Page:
BMR's Step-by-Step Cyclops
And here we have a step-by-step guide detailing how I went and made a cyclops. This is not a be-all-end-all thing, but rather just a simple example of one method to go about making sprites. So without any further ado, let's get started!
Step 1 - Initial Drawing
As with the balrog, I start out with a basic sketch of the figure. Here, as the figure is more humanoid, I went with a rough skeleton. The arms are simple lines as at this point, I have no need for figuring out where the muscles are. All I need at this point is the flow of the limbs. The body though, is a rectangle(ish) as I use the placement of the shoulders and the alignment of the sides as a guide showing me where the body is facing. This helps in placing the rest of the skeleton and figuring out if the placement of the arms is weird.
The legs are also mostly done as simple lines. I have made the lower legs more filled in though. With the arms, as they end in fists which are effectively just little circles at this point, I don't need more than lines. With the lower legs though, I need to know where the calf muscles are and which direction the feet are pointing so I've gone ahead and drawn them out here.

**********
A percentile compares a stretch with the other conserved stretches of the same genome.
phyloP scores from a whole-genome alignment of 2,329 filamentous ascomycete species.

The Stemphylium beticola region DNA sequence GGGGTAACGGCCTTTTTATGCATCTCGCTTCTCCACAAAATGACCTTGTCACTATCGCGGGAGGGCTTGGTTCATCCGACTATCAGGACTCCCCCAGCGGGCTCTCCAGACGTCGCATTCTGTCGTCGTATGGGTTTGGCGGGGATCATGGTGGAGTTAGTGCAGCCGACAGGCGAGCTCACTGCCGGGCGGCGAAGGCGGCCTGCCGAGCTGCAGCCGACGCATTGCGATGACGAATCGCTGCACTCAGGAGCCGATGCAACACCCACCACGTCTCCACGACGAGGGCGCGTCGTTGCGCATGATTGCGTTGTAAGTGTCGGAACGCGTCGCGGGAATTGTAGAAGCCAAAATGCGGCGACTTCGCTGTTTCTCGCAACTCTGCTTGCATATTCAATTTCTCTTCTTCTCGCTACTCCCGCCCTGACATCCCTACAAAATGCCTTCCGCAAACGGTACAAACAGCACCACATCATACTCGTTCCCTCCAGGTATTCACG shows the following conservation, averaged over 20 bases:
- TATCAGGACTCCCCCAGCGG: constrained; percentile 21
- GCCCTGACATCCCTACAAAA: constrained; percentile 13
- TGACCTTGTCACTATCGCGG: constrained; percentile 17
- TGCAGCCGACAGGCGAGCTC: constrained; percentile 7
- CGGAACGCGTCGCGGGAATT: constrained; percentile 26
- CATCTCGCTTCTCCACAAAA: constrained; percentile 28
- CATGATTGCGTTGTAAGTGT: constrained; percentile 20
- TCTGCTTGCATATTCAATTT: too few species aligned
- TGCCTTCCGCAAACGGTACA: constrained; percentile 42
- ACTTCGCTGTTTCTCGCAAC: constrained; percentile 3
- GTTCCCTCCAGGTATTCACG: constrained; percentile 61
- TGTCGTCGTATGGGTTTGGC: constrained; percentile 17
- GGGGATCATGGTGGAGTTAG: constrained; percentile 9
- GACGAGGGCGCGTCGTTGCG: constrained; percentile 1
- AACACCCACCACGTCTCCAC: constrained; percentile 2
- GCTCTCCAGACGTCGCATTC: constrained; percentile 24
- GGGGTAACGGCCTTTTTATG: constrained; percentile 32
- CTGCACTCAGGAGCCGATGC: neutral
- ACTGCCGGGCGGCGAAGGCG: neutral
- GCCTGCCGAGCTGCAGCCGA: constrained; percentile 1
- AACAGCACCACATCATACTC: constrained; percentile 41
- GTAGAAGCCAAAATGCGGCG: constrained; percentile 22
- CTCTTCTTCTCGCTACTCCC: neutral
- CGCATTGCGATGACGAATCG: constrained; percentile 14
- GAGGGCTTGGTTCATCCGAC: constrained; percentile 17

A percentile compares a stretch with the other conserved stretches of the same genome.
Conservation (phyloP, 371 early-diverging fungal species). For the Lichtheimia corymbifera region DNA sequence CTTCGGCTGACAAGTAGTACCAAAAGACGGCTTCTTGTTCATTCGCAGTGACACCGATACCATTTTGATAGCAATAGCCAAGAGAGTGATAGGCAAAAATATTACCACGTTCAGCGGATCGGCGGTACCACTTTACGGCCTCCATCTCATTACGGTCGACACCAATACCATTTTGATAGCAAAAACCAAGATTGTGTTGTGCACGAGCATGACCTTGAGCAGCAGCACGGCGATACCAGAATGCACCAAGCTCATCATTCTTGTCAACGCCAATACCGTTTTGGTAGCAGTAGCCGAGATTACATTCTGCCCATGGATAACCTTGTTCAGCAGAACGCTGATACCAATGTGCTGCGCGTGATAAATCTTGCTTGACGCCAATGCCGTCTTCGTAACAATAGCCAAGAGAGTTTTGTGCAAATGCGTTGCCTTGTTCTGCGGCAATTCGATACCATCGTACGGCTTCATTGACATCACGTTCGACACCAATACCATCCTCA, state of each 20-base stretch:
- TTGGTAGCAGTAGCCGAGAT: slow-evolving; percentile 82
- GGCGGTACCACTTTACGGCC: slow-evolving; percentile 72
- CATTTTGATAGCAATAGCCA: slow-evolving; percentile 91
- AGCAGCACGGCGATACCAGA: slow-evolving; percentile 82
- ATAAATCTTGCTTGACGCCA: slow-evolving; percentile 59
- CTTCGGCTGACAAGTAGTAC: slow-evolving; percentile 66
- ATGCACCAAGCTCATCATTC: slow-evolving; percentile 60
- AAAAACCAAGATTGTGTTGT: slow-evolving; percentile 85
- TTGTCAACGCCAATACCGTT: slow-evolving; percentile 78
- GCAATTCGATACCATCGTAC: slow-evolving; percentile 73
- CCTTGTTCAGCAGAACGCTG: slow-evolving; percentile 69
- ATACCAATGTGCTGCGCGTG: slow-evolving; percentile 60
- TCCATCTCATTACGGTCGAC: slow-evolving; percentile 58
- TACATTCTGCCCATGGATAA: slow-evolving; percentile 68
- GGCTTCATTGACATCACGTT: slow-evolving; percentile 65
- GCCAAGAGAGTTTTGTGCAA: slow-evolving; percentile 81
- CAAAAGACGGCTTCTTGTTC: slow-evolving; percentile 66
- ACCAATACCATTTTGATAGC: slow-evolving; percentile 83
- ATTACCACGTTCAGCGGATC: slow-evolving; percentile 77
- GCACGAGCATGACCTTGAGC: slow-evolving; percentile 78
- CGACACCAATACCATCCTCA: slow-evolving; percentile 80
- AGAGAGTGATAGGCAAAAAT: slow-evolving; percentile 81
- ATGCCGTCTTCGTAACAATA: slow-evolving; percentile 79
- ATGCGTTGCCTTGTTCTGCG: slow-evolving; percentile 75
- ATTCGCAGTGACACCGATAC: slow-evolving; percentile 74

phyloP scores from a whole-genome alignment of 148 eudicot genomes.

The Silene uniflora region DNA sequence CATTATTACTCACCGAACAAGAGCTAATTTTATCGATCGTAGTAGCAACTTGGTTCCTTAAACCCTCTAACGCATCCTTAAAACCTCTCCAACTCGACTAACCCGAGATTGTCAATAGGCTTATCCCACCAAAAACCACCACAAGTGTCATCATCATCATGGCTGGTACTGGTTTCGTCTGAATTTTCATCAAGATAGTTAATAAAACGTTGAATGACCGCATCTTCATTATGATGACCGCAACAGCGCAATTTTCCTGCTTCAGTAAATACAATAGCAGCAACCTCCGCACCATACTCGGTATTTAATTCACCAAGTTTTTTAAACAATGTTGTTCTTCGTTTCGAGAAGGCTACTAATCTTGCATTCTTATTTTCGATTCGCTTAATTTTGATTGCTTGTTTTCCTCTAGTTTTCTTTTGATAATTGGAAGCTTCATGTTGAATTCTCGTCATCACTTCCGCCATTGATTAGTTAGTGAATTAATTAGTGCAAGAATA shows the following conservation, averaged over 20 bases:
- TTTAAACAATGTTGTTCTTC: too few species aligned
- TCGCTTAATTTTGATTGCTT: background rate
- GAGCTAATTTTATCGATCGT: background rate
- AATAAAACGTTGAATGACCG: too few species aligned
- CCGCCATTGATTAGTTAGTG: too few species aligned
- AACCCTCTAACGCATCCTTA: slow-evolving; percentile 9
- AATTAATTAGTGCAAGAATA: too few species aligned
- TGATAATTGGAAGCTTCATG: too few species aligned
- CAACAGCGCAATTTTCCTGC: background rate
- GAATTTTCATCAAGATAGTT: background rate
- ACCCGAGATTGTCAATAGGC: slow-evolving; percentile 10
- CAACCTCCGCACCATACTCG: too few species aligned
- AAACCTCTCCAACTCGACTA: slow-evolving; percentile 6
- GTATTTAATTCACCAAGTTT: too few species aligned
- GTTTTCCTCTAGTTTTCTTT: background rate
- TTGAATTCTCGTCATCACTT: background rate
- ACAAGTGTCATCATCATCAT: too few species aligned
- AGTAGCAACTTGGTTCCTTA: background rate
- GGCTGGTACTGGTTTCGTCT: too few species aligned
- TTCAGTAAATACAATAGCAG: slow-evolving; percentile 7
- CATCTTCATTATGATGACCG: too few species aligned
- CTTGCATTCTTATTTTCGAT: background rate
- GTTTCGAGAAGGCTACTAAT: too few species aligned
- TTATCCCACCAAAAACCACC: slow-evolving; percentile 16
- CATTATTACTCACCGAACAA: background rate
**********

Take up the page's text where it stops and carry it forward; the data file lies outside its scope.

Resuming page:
At this stage, if you're really good, you can just draw it off the top of your head. If you're like me and aren't really good, then it can be useful to look at a reference. If you can get one of the wooden mannequins, then they're rather useful in my opinion. I've yet to get my hands on one, so in the meantime I search for public domain stock to give me an idea as to the pose. Failing that, I boot up into Windows to use Poser so I can style the pose however I want.
Step 2 - Fill In Drawing
In this step, I've begun fleshing out the body by adding muscles and filling things out. I've also added the light direction arrow way ahead of time.
At this point, I go ahead and refine the skeleton if I find anything I need to change. When pixeling this cyclops, I realized at this step that while the flow of the skeleton looked fine, it didn't leave any space for the muscles. Further, if I were to foreshorten the arm or if I were to leave it as it is, it would look as if the cyclops were holding the club out from his body, hardly the effect I want. I want him to be holding the weapon at ready, all set to bash anything that comes into view. To do this, I lowered the elbow and adjusted the placement of the shoulder. Now, it looks more like he's bringing it to bear.